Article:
Parler Sues Amazon For Violating Antitrust Laws and Breach Of Contract, Cites Amazon’s New Deal With Twitter To Deliver “Millions Of Tweets”

OPINION | This article contains political commentary which reflects the author's opinion.

The last several days have brought coordinated attacks by ultra liberal Big Tech companies on Conservative voices, the Parler app, and free speech rights generally, culminating in Amazon Web Services (AWS) refusing to host Parler online and ultimately forcing the free speech platform offline entirely. In response to the coordinated efforts to destroy the company, Parler has announced that it is suing Amazon’s cloud-computing business for violation of antitrust laws and break of contract between the two entities. The lawsuit reads,

“AWS’s decision to effectively terminate Parler’s account is apparently motivated by political animus. It is also apparently designed to reduce competition in the microblogging services market to the benefit of Twitter. Thus, AWS is violating Section 1 of the Sherman Antitrust Act in combination with Defendant Twitter. AWS is also breaching its contract with Parler, which requires AWS to provide Parler with a thirty-day notice before terminating service, rather than the less than thirty-hour notice AWS actually provided. Finally, AWS is committing intentional interference with prospective economic advantage given the millions of users expected to sign up in the near future.”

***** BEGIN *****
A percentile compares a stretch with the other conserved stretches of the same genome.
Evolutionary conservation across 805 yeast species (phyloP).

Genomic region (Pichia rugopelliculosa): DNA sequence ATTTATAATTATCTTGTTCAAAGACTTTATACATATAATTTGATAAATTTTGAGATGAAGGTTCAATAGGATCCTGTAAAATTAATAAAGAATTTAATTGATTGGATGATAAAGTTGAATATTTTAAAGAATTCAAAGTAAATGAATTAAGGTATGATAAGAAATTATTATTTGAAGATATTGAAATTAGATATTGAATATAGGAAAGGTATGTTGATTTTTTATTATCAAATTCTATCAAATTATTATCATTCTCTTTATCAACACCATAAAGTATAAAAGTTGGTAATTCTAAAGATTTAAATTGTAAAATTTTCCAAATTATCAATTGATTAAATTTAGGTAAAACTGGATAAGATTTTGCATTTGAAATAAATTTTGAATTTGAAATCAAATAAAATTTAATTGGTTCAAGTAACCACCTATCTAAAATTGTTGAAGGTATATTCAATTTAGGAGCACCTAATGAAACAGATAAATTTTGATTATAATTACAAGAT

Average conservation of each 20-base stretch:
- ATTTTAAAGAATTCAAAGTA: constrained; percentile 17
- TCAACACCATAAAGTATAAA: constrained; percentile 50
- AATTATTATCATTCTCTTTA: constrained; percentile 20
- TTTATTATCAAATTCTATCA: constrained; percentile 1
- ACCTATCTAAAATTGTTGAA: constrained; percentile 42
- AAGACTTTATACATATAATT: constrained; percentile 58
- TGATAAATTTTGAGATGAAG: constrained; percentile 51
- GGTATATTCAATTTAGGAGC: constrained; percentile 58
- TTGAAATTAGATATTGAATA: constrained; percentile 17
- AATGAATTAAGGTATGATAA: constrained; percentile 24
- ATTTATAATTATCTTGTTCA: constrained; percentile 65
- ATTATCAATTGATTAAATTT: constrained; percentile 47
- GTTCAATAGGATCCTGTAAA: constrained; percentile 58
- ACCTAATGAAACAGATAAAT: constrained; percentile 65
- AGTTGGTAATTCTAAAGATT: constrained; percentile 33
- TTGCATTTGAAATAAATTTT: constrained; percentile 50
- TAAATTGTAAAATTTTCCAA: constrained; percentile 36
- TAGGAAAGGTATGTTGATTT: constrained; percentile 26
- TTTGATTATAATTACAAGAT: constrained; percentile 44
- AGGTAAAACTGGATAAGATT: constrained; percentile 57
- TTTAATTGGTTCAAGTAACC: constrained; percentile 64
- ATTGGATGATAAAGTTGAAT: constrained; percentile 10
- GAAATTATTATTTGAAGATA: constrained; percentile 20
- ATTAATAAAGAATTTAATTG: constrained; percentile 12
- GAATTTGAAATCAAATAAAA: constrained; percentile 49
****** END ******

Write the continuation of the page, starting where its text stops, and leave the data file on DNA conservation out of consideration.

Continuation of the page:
Additionally, the lawsuit suggests that AWS decided to refuse service to Parler in order to rescue Twitter from the rapidly growing competitor just weeks after AWS and Twitter signed a deal stating that AWS would “provide global cloud infrastructure to deliver Twitter timelines.”

“Last Month, Defendant Amazon Web Services, Inc. (‘AWS’) and the popular social media platform Twitter signed a multi-year deal so that AWS could support the daily delivery of millions of tweets. AWS currently provides that same service to Parler, a conservative microblogging alternative and competitor to Twitter.”

According to Amazon’s press release about the deal with Twitter,

“Twitter will rely on the breadth and depth of AWS, including capabilities in compute, containers, storage, and security, to reliably deliver the real-time service with the lowest latency, while continuing to develop and deploy new features to improve how people use Twitter. The new agreement builds on the companies’ more than decade-long collaboration, where AWS continues to provide Twitter with storage, compute, database, and content delivery services to support its distribution of images, videos and ad content.”

Sure seems like a pretty good reason to refuse service to Twitter’s major competitor, Parler. And what better excuse to disguise their antitrust and breach of contract behavior than to use the growing social tensions and currently trendy censorship agenda.

Parler’s lawsuit further highlights the hypocrisy of the complaints against Parler that apparently sparked these Big Tech bans.

“AWS was not confident Parler could properly police its platform regarding content that encourages or incites violence against others. However, Friday night one of the top trending tweets on Twitter was ‘Hang Mike Pence.’ But AWS has no plans nor has it made any threats to suspend Twitter’s account.”

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Clearly, “encouraging and inciting violence against others” isn’t actually the issue here, because there are many verified Twitter accounts that regularly encourage and incite violence against others which are allowed to remain active, including the violent Dictator of Iran who regularly calls for the death of Americans and the destruction of Israel, and Chinese Communist Party propagandists, who regularly glorify the violent overthrow of a free nation and glamorize modern slavery and human rights violations.